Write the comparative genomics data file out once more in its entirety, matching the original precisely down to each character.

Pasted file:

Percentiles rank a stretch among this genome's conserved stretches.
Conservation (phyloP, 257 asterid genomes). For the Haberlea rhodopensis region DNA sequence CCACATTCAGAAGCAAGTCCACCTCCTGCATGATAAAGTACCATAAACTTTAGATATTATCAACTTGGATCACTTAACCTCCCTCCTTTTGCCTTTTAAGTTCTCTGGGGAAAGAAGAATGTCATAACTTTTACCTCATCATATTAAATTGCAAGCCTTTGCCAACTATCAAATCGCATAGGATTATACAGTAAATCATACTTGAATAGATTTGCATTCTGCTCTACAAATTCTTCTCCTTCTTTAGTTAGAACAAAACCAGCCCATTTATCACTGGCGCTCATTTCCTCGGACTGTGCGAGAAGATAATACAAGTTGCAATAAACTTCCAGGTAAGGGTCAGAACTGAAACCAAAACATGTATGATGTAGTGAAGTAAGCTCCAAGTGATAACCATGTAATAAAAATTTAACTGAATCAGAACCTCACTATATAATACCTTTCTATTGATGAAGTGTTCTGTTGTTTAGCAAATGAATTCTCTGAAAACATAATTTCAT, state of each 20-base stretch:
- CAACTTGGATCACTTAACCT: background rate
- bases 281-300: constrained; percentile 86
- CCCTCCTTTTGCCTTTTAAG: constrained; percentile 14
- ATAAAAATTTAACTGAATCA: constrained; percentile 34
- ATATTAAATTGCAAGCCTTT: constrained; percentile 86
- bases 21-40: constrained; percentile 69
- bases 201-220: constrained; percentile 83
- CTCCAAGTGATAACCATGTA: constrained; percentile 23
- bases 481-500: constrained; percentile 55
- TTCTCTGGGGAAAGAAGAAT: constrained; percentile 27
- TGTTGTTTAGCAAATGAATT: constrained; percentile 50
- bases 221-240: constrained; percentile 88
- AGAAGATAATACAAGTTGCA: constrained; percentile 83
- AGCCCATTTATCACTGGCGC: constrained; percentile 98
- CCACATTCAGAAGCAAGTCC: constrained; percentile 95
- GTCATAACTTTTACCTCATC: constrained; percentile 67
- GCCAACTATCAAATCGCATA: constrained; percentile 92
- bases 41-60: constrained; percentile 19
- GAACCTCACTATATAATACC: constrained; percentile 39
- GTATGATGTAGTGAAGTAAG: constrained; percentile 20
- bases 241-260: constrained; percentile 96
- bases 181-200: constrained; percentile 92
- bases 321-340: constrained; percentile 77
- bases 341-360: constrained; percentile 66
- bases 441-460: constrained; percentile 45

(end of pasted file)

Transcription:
Percentiles rank a stretch among this genome's conserved stretches.
Conservation (phyloP, 257 asterid genomes). For the Haberlea rhodopensis region DNA sequence CCACATTCAGAAGCAAGTCCACCTCCTGCATGATAAAGTACCATAAACTTTAGATATTATCAACTTGGATCACTTAACCTCCCTCCTTTTGCCTTTTAAGTTCTCTGGGGAAAGAAGAATGTCATAACTTTTACCTCATCATATTAAATTGCAAGCCTTTGCCAACTATCAAATCGCATAGGATTATACAGTAAATCATACTTGAATAGATTTGCATTCTGCTCTACAAATTCTTCTCCTTCTTTAGTTAGAACAAAACCAGCCCATTTATCACTGGCGCTCATTTCCTCGGACTGTGCGAGAAGATAATACAAGTTGCAATAAACTTCCAGGTAAGGGTCAGAACTGAAACCAAAACATGTATGATGTAGTGAAGTAAGCTCCAAGTGATAACCATGTAATAAAAATTTAACTGAATCAGAACCTCACTATATAATACCTTTCTATTGATGAAGTGTTCTGTTGTTTAGCAAATGAATTCTCTGAAAACATAATTTCAT, state of each 20-base stretch:
- CAACTTGGATCACTTAACCT: background rate
- bases 281-300: constrained; percentile 86
- CCCTCCTTTTGCCTTTTAAG: constrained; percentile 14
- ATAAAAATTTAACTGAATCA: constrained; percentile 34
- ATATTAAATTGCAAGCCTTT: constrained; percentile 86
- bases 21-40: constrained; percentile 69
- bases 201-220: constrained; percentile 83
- CTCCAAGTGATAACCATGTA: constrained; percentile 23
- bases 481-500: constrained; percentile 55
- TTCTCTGGGGAAAGAAGAAT: constrained; percentile 27
- TGTTGTTTAGCAAATGAATT: constrained; percentile 50
- bases 221-240: constrained; percentile 88
- AGAAGATAATACAAGTTGCA: constrained; percentile 83
- AGCCCATTTATCACTGGCGC: constrained; percentile 98
- CCACATTCAGAAGCAAGTCC: constrained; percentile 95
- GTCATAACTTTTACCTCATC: constrained; percentile 67
- GCCAACTATCAAATCGCATA: constrained; percentile 92
- bases 41-60: constrained; percentile 19
- GAACCTCACTATATAATACC: constrained; percentile 39
- GTATGATGTAGTGAAGTAAG: constrained; percentile 20
- bases 241-260: constrained; percentile 96
- bases 181-200: constrained; percentile 92
- bases 321-340: constrained; percentile 77
- bases 341-360: constrained; percentile 66
- bases 441-460: constrained; percentile 45